Rachel Larimore of Slate.com’s women’s blog, The XX Factor, writes today that the claim that Wasila, Alaska charged rape victims to collect evidence for a criminal investigation while Sara Palin was mayor has been debunked because the Wasilla police chief, Charlie Fannon, is on record as having tried to bill victims’ insurance companies, not the victims themselves, for the rape kits.  Well, not to be a nit, but I don’t see much of a difference between charging a victim’s insurance company and charging the victim themselves as insurance companies merely represent the victim and claims made on medical insurance can often affect the insured’s premiums.  In any case, as Amie pointed out in the best take I’ve read on this story, it should not be simply about charging victims, or their insurance companies, for a rape kit, this should be about the broader issues of "rape, sexual
assault and how we deal with violence against women in this country."

 

We Must ‘Double Our Efforts’ to Defeat the Spread of HIV/AIDS

Alvaro Bermejo, executive director of the UK’s International HIV/AIDS Alliance, has made a strong call for the need to "double our efforts over the next seven years" in order to achieve goal 6 of the Millennium Development Goals: to halt and begin to reverse the spread of HIV;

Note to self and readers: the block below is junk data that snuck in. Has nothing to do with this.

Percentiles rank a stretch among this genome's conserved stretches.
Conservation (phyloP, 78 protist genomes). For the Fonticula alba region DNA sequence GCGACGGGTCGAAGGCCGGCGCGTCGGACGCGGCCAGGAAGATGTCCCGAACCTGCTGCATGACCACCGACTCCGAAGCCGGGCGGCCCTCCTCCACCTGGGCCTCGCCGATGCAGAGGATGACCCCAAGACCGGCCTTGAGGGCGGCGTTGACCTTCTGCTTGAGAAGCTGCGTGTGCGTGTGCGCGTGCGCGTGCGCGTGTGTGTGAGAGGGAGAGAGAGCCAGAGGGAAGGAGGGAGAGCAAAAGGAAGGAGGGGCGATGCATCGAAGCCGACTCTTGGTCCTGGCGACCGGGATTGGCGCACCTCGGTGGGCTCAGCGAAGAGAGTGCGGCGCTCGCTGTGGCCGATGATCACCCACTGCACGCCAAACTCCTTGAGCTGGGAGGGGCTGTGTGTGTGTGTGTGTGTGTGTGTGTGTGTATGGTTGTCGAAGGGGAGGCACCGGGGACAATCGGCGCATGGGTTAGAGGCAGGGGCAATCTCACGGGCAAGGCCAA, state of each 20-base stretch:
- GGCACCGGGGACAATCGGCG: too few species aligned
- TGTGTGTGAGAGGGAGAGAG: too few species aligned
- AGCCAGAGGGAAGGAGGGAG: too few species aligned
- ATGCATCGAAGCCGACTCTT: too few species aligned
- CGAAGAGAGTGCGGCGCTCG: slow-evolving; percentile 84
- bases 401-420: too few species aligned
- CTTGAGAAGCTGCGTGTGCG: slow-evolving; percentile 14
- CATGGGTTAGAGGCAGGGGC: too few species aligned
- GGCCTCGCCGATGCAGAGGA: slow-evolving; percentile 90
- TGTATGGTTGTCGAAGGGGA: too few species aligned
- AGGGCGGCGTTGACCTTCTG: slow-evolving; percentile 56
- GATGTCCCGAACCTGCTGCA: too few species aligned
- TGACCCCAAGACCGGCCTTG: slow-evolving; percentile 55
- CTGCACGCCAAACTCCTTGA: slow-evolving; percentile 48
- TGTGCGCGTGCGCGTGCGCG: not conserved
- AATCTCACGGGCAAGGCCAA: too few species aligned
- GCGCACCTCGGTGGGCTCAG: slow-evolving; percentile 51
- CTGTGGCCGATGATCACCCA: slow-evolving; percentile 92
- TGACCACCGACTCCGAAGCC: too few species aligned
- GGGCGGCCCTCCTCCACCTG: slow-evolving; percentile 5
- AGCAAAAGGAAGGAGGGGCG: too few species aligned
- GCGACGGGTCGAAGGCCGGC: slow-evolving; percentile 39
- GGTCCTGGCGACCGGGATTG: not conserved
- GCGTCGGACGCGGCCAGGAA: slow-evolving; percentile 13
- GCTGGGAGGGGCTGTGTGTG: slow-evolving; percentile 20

to provide access to treatment for all who need it by 2010; and to halt and
begin to reverse the incidence of malaria and other diseases such as
tuberculosis.  Bremejo points to isolated success that can be expanded and replicated with access to more resources:

A number of recent successes (Botswana, Brazil, Thailand, parts of
India) demonstrate that rapid progress is possible when sound national
programmes are matched with adequate financing and technical support.
Existing international commitments – if fully implemented – can extend
these success stories and are sufficient to achieve the goals.

But
despite tremendous achievements, the epidemic continues to outpace the
response. There were 2.7 million new HIV infections and 2 million
Aids-related deaths last year. In sub-Saharan Africa, around 12 million
children are orphaned or made vulnerable by HIV. Less than one in three
people needing antiretroviral treatment has access to it.

 

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  • rachel-roth

    As astonishing as these cases seem, in fact, judges in at least21 states have ordered women and men not to procreate. In terms of thegender dynamics, judges are more likely to impose such orders on women,including orders to use specific forms of contraception without regard towhether the methods are appropriate for the individual woman’s health. To theextent that courts of appeal ever uphold these orders, they are more likely todo so when they are imposed on men. Enforcing such orders on men requiresregulation of women, too – how is anyone to know that a man has violated anorder not to procreate unless a woman winds up pregnant? And what pressuremight be brought to bear on a woman in such circumstances?

     

    Courts almost always overturn these kinds of orders – but only if people challenge them. And as one of the law professors quoted in the news coverage observed,the prospect of prison instead of probation is a disincentive to challenge the order, making it difficult to resolve the broader issues of these intrusive and unconstitutional orders.